Why are Dems getting so worked up about birthright citizenship?

The Dems and the media are having another Trump-induced stroke over the issue of "birthright citizenship."  The Dems; the media; and Paul Ryan, the speaker of the House, would have you believe that the 14th Amendment to the U.S. Constitution guarantees U.S. citizenship to anyone born in this country.

The 14th Amendment was passed by a Republican Congress after the Civil War to guarantee citizenship and equal rights to the freed slaves.

The relevant portion of the 14th Amendment reads:

Section 1: All persons born or naturalized in the United States, and subject to the jurisdiction thereof, are citizens of the United States and of the state wherein they reside.

The 14th Amendment does not guarantee citizenship to everyone born in the USA.  The language states that the persons born or naturalized, and subject to the jurisdiction thereof, are citizens.

If you are a naturalized citizen, you take an oath to defend the U.S. Constitution and renounce allegiance to foreign powers and thus subject yourself to the jurisdiction of the USA:

I hereby declare, on oath, that I absolutely and entirely renounce and abjure all allegiance and fidelity to any foreign prince, potentate, state, or sovereignty, of whom or which I have heretofore been a subject or citizen; that I will support and defend the Constitution and laws of the United States of America against all enemies, foreign and domestic; that I will bear true faith and allegiance to the same; that I will bear arms on behalf of the United States when required by the law; that I will perform noncombatant service in the Armed Forces of the United States when required by the law; that I will perform work of national importance under civilian direction when required by the law; and that I take this obligation freely, without any mental reservation or purpose of evasion; so help me God.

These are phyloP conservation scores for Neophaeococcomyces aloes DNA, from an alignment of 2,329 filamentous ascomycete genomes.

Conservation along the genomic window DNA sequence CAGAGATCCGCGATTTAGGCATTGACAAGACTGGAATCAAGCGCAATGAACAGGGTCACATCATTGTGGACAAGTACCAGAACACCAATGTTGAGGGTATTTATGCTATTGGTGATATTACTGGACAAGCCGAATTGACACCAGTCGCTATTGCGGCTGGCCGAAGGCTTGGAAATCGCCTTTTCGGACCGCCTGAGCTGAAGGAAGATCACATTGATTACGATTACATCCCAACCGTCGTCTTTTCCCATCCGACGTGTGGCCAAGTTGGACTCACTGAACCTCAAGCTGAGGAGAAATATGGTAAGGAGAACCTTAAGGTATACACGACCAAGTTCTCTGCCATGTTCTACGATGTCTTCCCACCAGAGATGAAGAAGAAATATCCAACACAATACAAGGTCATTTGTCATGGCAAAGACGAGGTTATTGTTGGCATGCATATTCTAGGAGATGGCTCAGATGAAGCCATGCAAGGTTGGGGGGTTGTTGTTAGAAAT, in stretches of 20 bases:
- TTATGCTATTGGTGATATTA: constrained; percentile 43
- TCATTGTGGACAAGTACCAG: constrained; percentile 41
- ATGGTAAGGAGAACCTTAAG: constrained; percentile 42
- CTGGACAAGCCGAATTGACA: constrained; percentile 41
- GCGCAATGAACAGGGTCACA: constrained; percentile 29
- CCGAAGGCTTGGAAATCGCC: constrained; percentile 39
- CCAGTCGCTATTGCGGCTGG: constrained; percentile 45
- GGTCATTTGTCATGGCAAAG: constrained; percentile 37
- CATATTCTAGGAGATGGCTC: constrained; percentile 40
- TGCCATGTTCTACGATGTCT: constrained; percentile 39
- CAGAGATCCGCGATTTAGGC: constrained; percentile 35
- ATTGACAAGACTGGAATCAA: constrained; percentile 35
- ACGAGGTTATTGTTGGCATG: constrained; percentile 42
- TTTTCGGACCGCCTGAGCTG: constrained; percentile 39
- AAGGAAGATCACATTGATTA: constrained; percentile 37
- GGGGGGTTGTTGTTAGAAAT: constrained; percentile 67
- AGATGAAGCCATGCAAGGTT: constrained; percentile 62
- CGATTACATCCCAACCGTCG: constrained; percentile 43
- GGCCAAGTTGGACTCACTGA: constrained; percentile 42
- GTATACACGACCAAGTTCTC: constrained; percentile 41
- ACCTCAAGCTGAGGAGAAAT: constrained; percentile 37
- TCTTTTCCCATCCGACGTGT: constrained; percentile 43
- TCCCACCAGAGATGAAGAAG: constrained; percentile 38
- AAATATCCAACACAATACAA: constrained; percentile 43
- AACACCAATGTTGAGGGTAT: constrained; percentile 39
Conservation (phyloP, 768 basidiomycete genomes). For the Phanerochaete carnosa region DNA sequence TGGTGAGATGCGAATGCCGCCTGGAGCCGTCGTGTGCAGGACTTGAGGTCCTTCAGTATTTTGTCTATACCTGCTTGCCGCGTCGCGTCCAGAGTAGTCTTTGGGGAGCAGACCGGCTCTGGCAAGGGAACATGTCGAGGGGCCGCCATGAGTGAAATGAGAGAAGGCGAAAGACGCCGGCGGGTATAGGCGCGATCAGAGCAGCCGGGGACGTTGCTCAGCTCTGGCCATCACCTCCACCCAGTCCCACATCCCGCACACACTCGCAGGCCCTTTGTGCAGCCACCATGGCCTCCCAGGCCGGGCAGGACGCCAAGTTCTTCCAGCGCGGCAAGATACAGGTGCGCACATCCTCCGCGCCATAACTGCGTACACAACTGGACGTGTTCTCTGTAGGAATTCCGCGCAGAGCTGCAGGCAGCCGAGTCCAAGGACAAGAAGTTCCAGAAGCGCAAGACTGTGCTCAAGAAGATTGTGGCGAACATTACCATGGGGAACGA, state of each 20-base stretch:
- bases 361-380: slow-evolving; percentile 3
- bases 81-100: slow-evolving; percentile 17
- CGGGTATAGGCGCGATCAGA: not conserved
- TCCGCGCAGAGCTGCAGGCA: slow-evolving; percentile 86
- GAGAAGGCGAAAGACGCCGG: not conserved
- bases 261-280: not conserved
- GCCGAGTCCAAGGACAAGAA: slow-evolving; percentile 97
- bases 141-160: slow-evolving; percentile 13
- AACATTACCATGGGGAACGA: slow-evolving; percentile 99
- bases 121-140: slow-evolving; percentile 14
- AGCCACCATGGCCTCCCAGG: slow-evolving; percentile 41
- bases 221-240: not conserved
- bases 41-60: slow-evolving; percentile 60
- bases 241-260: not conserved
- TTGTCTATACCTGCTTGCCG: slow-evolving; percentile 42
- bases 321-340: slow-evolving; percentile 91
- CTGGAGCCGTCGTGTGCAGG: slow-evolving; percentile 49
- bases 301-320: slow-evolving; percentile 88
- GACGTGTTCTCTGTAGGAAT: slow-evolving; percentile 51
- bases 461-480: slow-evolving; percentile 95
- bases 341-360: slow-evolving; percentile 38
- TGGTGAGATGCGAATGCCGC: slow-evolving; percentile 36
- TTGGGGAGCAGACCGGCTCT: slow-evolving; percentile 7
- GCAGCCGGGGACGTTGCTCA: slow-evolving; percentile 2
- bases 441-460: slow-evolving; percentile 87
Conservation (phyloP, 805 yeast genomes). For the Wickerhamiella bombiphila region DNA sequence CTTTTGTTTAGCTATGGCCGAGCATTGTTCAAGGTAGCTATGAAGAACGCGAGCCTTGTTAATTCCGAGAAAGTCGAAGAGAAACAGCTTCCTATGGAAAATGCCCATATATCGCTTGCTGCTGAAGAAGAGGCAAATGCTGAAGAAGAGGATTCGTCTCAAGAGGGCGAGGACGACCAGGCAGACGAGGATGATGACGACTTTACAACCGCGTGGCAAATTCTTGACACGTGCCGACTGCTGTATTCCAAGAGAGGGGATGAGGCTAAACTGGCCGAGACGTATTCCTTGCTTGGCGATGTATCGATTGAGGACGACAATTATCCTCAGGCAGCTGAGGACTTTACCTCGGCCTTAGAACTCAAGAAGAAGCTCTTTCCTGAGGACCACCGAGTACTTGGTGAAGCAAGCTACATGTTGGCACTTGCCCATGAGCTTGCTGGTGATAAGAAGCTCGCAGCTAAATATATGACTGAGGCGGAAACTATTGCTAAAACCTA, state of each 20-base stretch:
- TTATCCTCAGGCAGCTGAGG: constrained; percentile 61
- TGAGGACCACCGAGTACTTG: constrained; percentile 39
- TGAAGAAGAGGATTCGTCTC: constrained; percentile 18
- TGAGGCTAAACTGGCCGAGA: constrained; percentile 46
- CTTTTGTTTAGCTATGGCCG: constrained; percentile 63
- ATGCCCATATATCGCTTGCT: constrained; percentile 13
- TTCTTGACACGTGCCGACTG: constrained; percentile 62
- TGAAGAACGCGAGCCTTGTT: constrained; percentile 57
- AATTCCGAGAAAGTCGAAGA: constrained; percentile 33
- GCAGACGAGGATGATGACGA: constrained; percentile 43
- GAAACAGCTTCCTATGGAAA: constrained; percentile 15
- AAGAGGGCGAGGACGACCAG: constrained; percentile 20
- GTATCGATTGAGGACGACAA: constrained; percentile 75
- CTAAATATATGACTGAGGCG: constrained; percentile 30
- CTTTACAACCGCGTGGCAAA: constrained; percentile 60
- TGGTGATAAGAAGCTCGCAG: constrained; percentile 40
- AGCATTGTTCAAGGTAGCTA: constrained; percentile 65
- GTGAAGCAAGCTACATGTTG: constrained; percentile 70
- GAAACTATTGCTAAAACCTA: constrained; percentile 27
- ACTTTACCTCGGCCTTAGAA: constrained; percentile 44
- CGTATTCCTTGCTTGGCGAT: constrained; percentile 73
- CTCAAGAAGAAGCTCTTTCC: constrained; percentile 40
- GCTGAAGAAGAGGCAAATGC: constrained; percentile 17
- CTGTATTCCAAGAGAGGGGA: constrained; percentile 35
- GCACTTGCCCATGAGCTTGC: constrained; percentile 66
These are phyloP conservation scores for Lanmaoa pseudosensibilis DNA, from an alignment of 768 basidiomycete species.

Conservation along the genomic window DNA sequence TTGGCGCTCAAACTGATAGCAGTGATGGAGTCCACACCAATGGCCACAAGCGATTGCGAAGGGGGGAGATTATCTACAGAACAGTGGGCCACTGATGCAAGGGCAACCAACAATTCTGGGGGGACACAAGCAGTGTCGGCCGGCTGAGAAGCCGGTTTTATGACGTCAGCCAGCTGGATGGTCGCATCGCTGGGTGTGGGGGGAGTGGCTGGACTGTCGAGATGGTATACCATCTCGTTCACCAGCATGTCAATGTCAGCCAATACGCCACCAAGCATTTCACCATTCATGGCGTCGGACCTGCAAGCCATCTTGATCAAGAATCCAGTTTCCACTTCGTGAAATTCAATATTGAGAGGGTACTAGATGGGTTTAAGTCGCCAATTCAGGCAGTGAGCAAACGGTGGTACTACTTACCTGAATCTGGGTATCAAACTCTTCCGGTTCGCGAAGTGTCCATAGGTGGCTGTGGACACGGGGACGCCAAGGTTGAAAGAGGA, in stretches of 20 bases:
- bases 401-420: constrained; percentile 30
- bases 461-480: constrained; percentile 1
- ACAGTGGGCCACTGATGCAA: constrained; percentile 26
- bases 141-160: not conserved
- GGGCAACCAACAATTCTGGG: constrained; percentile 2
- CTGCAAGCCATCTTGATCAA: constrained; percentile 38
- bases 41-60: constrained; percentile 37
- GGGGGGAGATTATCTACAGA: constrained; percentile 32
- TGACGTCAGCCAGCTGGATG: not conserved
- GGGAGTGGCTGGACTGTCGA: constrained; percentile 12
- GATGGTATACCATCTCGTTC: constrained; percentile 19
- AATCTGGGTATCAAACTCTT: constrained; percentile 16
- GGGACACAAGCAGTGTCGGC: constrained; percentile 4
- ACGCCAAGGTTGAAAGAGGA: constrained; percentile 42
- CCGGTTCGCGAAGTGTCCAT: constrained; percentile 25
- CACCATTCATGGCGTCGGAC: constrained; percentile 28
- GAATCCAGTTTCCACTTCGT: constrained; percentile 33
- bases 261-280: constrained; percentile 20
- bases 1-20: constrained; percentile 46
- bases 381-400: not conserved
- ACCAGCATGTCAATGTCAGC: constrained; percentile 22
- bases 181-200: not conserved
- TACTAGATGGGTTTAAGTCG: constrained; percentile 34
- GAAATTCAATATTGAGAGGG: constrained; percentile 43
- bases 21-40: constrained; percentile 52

The question, then, is, how is a person born in the United States subject to the jurisdiction of the USA?

The few relevant Supreme Court cases state that the status of the parents determines the citizenship of the child.  This means that if the parents are illegal aliens, they are not subject to the jurisdiction of the USA for purposes of the 14th Amendment citizenship test.

Proponents for U.S. citizenship for all born in the USA of illegal aliens cite the Supreme Court case of United States v. Wong Kim Ark, 169 U.S. 649 (1898).  But this case dealt with legal immigrants, not illegal, who had established a legal residence in the USA and thus domiciled in the USA.  The Court stated:

[A]t the time of his said birth, his mother and father were domiciled residents of the United States, and had established and enjoyed a permanent domicil and residence therein at said city and county of San Francisco, State aforesaid.

The key is that the parents were lawfully "domiciled" in the USA.

In Elkins v. Moreno, the Supreme Court dealt with "domicile" for in-state tuition in Maryland.  "Domicile" is complicated, but the key is that one has a permanent legal residence.

President Trump has announced he will deal by executive order with the question of citizenship for children born of illegal aliens.  Senator Lindsey Graham announced he will introduce legislation to amend the 14th Amendment, similar to President Trump's proposed executive order.

The question is the meaning of "subject to the jurisdiction thereof" if the baby's parents are illegal aliens.

President Trump can issue an executive order to the U.S. Immigration and Naturalization Services that the policy of the United States is that children born of illegal aliens are not citizens because the parents as illegal aliens are subject to a foreign power.  Illegal aliens are citizens of a country other than the USA and owe legal allegiance to that country.

The ACLU will immediately file a lawsuit, most likely by forum shopping in the 9th Circuit in California or Hawaii, to challenge the executive order.  The Supreme Court will eventually determine the meaning of "subject to the jurisdiction."

The important fact is that President Trump will force a discussion of this issue, which he may win in court.  A constitutional amendment will take too long, so the best method is an executive order to get the case to the Supreme Court as quickly as possible.